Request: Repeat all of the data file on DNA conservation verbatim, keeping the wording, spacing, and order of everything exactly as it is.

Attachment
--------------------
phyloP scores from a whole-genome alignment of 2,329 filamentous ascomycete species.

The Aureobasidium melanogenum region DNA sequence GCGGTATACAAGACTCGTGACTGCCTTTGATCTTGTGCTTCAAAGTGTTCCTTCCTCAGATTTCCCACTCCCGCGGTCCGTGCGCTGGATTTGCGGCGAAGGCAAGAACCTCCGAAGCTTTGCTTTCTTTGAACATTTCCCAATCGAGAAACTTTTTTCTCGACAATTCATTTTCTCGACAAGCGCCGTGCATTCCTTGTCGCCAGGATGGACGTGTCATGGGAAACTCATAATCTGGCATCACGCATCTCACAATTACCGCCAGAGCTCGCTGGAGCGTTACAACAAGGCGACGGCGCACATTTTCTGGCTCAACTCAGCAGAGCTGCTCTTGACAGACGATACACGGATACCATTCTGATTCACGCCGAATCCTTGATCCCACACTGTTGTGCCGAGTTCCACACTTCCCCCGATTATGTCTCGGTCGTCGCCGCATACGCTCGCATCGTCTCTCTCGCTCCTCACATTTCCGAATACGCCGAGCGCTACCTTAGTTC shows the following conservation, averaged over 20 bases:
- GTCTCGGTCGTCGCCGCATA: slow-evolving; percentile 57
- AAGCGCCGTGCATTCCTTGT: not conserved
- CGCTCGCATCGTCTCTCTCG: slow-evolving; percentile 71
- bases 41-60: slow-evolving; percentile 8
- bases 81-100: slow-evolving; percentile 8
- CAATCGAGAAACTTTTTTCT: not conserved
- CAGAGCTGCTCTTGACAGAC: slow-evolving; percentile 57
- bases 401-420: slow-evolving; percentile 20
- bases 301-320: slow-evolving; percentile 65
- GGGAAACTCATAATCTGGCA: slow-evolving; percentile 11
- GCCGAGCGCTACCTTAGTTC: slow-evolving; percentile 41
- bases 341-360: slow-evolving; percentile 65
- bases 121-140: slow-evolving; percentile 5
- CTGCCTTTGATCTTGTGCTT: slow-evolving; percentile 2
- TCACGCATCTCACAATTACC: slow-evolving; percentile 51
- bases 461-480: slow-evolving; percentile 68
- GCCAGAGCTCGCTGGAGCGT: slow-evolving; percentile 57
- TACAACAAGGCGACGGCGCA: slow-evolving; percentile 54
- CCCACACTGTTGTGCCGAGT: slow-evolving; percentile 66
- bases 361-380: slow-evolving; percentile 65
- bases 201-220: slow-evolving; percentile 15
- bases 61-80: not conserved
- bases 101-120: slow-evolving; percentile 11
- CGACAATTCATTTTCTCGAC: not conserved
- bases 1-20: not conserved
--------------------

phyloP scores from a whole-genome alignment of 2,329 filamentous ascomycete species.

The Aureobasidium melanogenum region DNA sequence GCGGTATACAAGACTCGTGACTGCCTTTGATCTTGTGCTTCAAAGTGTTCCTTCCTCAGATTTCCCACTCCCGCGGTCCGTGCGCTGGATTTGCGGCGAAGGCAAGAACCTCCGAAGCTTTGCTTTCTTTGAACATTTCCCAATCGAGAAACTTTTTTCTCGACAATTCATTTTCTCGACAAGCGCCGTGCATTCCTTGTCGCCAGGATGGACGTGTCATGGGAAACTCATAATCTGGCATCACGCATCTCACAATTACCGCCAGAGCTCGCTGGAGCGTTACAACAAGGCGACGGCGCACATTTTCTGGCTCAACTCAGCAGAGCTGCTCTTGACAGACGATACACGGATACCATTCTGATTCACGCCGAATCCTTGATCCCACACTGTTGTGCCGAGTTCCACACTTCCCCCGATTATGTCTCGGTCGTCGCCGCATACGCTCGCATCGTCTCTCTCGCTCCTCACATTTCCGAATACGCCGAGCGCTACCTTAGTTC shows the following conservation, averaged over 20 bases:
- GTCTCGGTCGTCGCCGCATA: slow-evolving; percentile 57
- AAGCGCCGTGCATTCCTTGT: not conserved
- CGCTCGCATCGTCTCTCTCG: slow-evolving; percentile 71
- bases 41-60: slow-evolving; percentile 8
- bases 81-100: slow-evolving; percentile 8
- CAATCGAGAAACTTTTTTCT: not conserved
- CAGAGCTGCTCTTGACAGAC: slow-evolving; percentile 57
- bases 401-420: slow-evolving; percentile 20
- bases 301-320: slow-evolving; percentile 65
- GGGAAACTCATAATCTGGCA: slow-evolving; percentile 11
- GCCGAGCGCTACCTTAGTTC: slow-evolving; percentile 41
- bases 341-360: slow-evolving; percentile 65
- bases 121-140: slow-evolving; percentile 5
- CTGCCTTTGATCTTGTGCTT: slow-evolving; percentile 2
- TCACGCATCTCACAATTACC: slow-evolving; percentile 51
- bases 461-480: slow-evolving; percentile 68
- GCCAGAGCTCGCTGGAGCGT: slow-evolving; percentile 57
- TACAACAAGGCGACGGCGCA: slow-evolving; percentile 54
- CCCACACTGTTGTGCCGAGT: slow-evolving; percentile 66
- bases 361-380: slow-evolving; percentile 65
- bases 201-220: slow-evolving; percentile 15
- bases 61-80: not conserved
- bases 101-120: slow-evolving; percentile 11
- CGACAATTCATTTTCTCGAC: not conserved
- bases 1-20: not conserved